Android Community is hearing from multiple T-Mobile G1 users that Android 1.5 "Cupcake" is being pushed out as an OTA upgrade.  The system update, which was released officially to developers earlier this week, will be rolled out to handsets throughout May, according to one report. Cupcake 1.5 brings with it an on-screen QWERTY keyboard, necessary for the new breed of Android devices which lack hardware keyboards, such as the HTC Magic and Samsung I7500 (which will have the new version out of the box).  Other improvements include direct photo and video uploads to Picasa and YouTube, respectively, together with various behind-the-scenes improvements such as faster browsing courtesy of new JavaScript and webkit engines.  Video demo here. Reports are telling us that the update is reaching users in the US and Europe.  The Android 1.5 system update is a 44MB file, and as yet there's no way to artificially trigger its download, only wait for your carrier to push it OTA.  Keep track of progress in this forum thread.

Cupcake is catastrophe, claims Big in Japan dev

Everyone's looking forward to Cupcake, right?  Not so fast, says Big in Japan - the team behind the popular ShopSavvy application - Android 1.5 presents more than a few problems for developers.  According to Alexander Muse, applications currently running on Android won't necessarily be compatible with Cupcake 1.5; that means a mad rush to download the new firmware and rebuild their software. Compounding the problem is the fact that the Android Market won't allow more than one version of an app, which means developers aren't able to simply create a new, 1.5-friendly update and leave the existing version in place for those without Cupcake.  Instead, Big in Japan face creating a new build that's also backward compatible with earlier versions of Android, something they conservatively estimate should normally take around two to three weeks of development. However according to some reports, Cupcake will be pushed as an over-the-air to Android device owners in just two days, and it's already live in Spain.  That means three weeks of development needs to be squashed into two days, never-mind any time for testing:
"The good news is that we will release our new version whenever Cupcake is pushed OTA to users.  The bad news it will be untested.  It will have bugs, bugs that we will fix.  Please bear with us and realize that we don’t have much choice in the matter" Alexander Muse, Big in Japan
As Alexander notes, the Big in Japan team are likely more prepared for the coding challenge ahead than many others, particularly those part-time developers who have been cooking up Android apps in their spare time.  The public perception of Android as a platform depends in no small part on the success and stability of its third-party software; have Google shot themselves in the foot by allowing carriers to rush out Cupcake 1.5? [Image via]

Android 1.5 Cupcake released for Devs; Video Demo

HTC and Google have released Android 1.5 Cupcake for owners of the Android Dev Phone, available as a free download from the manufacturers site.  Cupcake adds video recording to Android, including one-touch uploads to YouTube, plus a new on-screen QWERTY keyboard.  There are also tweaks to the browser, predominantly to increase speed in rendering, zooming and scrolling. Arsen shot the following demo video of Cupcake 1.5 in action, including the video recording and the new auto-complete URL suggestions introduced with the on-screen keyboard.  According to their feedback, the browser does indeed run faster but 3GP video captured by the G1 was less successful, with numerous skips and judders. The HTC download will apparently only work with the HTC Dream (aka T-Mobile G1) hardware, and must be a developer device rather than a standard retail handset.  However that's unlikely to stop the teams of avid Android tweakers who right now are looking for ways to modify the firmware for a general install, ahead of the official May release. [youtube]http://www.youtube.com/watch?v=hczgL3C2yrw[/youtube] [Thanks Paul3G and lovedumplingx!]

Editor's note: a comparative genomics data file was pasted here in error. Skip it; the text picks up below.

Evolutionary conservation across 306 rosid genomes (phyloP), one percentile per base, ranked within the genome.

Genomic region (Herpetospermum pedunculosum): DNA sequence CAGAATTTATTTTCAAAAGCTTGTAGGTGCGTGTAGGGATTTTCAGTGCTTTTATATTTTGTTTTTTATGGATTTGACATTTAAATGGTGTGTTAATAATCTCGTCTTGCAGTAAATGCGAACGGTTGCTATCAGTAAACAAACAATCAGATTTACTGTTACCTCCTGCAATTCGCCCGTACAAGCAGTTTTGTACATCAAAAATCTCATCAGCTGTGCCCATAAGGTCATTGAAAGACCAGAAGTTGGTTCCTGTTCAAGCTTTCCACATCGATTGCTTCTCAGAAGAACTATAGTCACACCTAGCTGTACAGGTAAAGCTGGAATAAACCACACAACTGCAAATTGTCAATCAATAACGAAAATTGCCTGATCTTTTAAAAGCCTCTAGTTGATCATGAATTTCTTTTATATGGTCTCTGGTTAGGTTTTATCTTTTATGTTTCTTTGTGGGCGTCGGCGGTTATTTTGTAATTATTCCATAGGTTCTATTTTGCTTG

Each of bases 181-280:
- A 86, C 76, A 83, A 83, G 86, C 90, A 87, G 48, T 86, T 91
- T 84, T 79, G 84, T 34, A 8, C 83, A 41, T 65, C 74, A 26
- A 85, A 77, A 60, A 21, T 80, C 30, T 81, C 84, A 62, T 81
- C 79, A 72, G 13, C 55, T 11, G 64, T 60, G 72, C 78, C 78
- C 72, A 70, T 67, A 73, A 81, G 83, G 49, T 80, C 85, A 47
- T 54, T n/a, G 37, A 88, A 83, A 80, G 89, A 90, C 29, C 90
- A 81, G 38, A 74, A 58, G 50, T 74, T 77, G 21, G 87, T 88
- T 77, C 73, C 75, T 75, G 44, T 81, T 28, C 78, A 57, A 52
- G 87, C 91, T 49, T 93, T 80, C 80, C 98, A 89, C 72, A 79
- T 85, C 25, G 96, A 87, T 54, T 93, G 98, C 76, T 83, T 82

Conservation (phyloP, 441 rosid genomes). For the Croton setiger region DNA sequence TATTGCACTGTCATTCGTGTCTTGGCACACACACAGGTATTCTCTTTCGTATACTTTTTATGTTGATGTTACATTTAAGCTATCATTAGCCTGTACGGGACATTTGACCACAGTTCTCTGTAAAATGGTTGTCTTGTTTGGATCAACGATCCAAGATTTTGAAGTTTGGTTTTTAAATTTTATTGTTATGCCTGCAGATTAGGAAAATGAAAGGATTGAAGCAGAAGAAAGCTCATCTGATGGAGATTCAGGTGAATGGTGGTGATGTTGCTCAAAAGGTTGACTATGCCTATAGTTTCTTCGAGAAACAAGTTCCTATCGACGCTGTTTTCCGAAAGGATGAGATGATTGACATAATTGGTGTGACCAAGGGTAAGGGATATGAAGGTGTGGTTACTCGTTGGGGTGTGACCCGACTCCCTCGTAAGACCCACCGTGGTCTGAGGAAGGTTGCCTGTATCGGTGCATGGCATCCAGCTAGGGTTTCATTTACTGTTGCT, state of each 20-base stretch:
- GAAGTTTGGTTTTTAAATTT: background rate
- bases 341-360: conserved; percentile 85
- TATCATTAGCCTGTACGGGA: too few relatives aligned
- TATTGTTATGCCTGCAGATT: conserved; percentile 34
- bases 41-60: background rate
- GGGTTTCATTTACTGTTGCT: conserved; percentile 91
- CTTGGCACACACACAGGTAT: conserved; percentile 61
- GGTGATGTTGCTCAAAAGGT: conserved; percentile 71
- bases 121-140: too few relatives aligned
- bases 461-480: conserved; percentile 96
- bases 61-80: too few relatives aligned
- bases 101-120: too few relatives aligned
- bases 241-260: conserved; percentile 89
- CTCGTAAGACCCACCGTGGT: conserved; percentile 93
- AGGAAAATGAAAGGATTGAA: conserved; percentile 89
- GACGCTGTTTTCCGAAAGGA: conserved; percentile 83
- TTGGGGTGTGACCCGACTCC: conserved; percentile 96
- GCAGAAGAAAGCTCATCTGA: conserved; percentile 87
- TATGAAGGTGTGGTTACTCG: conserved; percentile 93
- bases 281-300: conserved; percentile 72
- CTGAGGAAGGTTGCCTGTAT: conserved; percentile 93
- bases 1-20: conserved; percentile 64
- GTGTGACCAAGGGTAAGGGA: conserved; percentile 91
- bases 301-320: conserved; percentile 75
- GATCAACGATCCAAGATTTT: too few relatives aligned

T-Mobile G1 eats some Cupcake: Video demo

With the furore over the HTC Magic, T-Mobile G1 owners might be wondering whether the halo has shifted from their original QWERTY handset to this new HTC usurper.  While the external hardware is obviously significantly altered, under the hood it's a case of different software, not different components, the most obvious being the new on-screen QWERTY keyboard.  Over at Geek.com they've been playing around with the latest Cupcake build of the Android OS on the G1, and have shot video of not only the keyboard but the Linux shell and the game Snake. Somewhat worryingly, tester Brian Jepson reports that the on-screen 'board proved trickier than expected, describing it as difficult to use one-handed and "definitely a bit buggy" .  The former is hopefully a symptom of the G1 form-factor - as you can see from our gallery, the Magic is considerably thinner and more hand-friendly than the G1 - whereas we can only assume that tweaking in some extra stability is top of HTC's priorities before the Magic's Q2 2009 launch. Still, it only crashed when trying to use the video app - which, when we saw it demonstrated on the HTC Magic, didn't encounter any problems - and generally felt stable.  Check out the video for all the details. [youtube]http://www.youtube.com/watch?v=LfXHEMPfm0Q[/youtube] [gallery]